James and Tomiko by Elaine Bonow

James and Tomiko

“It is a very simplistic argument if you can even call it an argument, my dear girl.”

“What? Simple. ‘If it ain’t broke don’t fix it’.”

“Yes. One of the most simplistic, stupid statements ever made. No one of any intelligence should have ever made such an inane statement. It doesn’t even make any sense.”

“Bullshit. You can look it up. It was thought up by the director of the OMB in Jimmy Carter’s 1977 presidency. Here it is you can look for yourself.”

“I don’t care who invented the meme.”

“It’s not a meme. People have been saying this for almost forty years and there seems to be evidence to the fact that it has become a truism.”

“Now? A truism. Why is it true? It is not true all the time. I mean logically your point of view might view something as broken and it might not be broken, or it might really be broken but you can’t see that it is broken. It could be hiding its brokenness.”

“Wow, that’s the easy way out, the passive patsy. For instance, take this glass of wine. The glass holds the wine. I can pick it up, put it back down on the table and I can do that over and over again until the glass is empty, go back to the kitchen open another bottle of wine and fill the glass again and again.”

“Yes, it ain’t broke so you just keep doing that again and again just like I said, it ain’t broke and you can keep it up year after year because it doesn’t need fixing.”

“But let’s say you had this glass for a few years and didn’t notice when it obtained a fatal flaw, a hairline crack. Meanwhile you have looked at this old familiar glass and thought it sure would be nice to have a new set of wine glasses. Ooh, hold on, hold on, better still you find a beautiful set of crystal wine glasses at an estate sale and bought them but just put them up on a shelf instead of throwing out the old tired wine glass that unbeknownst to you is about to break and spill all the wine.”

“Oh hell no, you didn’t go there. That whole scenario has nothing to do with if it ain’t broken don’t fix it. First you have to have something that is actually broken and then you have to fix it. You can’t just think something might break and then throw it out then your “meme” as you call it would be “Break it first then replace it with something better,” or should I say “More to your liking.”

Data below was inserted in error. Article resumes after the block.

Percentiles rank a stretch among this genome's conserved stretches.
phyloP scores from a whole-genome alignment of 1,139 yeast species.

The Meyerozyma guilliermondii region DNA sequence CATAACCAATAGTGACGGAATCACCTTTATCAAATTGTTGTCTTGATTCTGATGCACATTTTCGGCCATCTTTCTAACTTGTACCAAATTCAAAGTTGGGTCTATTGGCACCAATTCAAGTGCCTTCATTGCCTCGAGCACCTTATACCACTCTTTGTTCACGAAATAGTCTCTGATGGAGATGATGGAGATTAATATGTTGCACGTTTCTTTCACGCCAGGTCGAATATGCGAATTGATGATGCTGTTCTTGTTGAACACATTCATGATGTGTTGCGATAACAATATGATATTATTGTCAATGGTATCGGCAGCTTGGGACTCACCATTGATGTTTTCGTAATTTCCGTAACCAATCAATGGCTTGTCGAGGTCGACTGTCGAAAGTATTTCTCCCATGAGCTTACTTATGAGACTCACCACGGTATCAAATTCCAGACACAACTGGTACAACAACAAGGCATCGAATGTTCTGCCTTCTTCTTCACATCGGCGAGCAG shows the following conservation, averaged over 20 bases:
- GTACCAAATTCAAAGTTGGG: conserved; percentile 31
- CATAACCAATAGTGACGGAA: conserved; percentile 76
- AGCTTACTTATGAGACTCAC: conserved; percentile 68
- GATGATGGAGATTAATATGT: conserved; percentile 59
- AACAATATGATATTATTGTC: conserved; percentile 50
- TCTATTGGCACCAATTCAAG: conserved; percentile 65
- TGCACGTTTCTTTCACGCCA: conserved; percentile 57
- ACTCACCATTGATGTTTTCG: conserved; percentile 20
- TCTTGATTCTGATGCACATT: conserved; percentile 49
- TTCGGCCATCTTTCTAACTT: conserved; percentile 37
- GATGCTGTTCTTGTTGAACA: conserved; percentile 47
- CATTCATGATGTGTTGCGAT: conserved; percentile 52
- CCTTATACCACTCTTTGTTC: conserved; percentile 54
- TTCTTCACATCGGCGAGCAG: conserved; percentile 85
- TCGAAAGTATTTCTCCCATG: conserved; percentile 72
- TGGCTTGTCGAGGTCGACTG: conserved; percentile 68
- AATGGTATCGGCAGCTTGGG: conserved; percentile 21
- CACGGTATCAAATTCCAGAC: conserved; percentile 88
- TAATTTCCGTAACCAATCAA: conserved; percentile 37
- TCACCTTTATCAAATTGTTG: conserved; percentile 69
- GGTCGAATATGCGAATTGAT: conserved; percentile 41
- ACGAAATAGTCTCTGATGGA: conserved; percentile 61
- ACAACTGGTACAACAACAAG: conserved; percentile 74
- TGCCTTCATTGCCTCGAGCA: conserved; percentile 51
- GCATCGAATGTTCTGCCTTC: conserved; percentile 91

“I like that idea quite a bit. It is so much better than waiting around for something to break to realized that it should be replaced.”

“But where would you stop. I mean, the statement was made in the first place was about the vast budget concerns of an entire nation that was clicking along just fine. Your thesis brought it down to the rights of things not ideas.”

“Might as well get ridiculous and talk about something like food. What if you said “If this tomato ain’t cut don’t eat it or If this cucumber ain’t ripe don’t eat it.”

“That’s just really stupid. The statement is broader that that and is suppose to encompass ideas and theories and such or I know let’s take this to another level.”

“What do you mean? Where are you going with this? I mean you brought this up in the first place, right?”

The fading autumnal light on this particular Saturday held steady outside the kitchen window. James sat at the half circle of the table across form Tomiko holding the stem of a plain wine glass half full of a light red wine.

Tomiko looked over at him. She thought to herself “they say that Black don’t Crack” but James looked tired and old and this argument was unusual for him. He was usually easy to talk to. Hell, with this attitude he’d probably argue about the black don’t crack saying it was just a white man’s construct.

I know there is a huge difference in our ages but living with him these past few months has even made me get grey hairs.

James rubbed his face scratching his fingers through his salt and pepper goatee. He thought about the days long ago when his Afro was thick and kinky, strong like he used to be.

He looked over at Tomiko, questioning his own motives, arguing such a meager point. He still found her attractive but not in a passionate way. Not like he used to, not like when they first met, not since…

Her dark eyes, her coal black hair, her pale skin now seemed like a chimera. His life at this point in his life seemed as pale and vague as this autumn day. The argument had begun to invigorate him but at this point his interest waned.

“Yes, yes, if it ain’t broke is one thing but what if it is absolutely broken, Tomiko? Broken like me.”



About bbcstudiowrites

This blog is me archiving the BBC Studio Writers Workshop.

Posted on October 4, 2016, in Fiction, Seattle, Short Stories and tagged , , , . Bookmark the permalink. Leave a comment.

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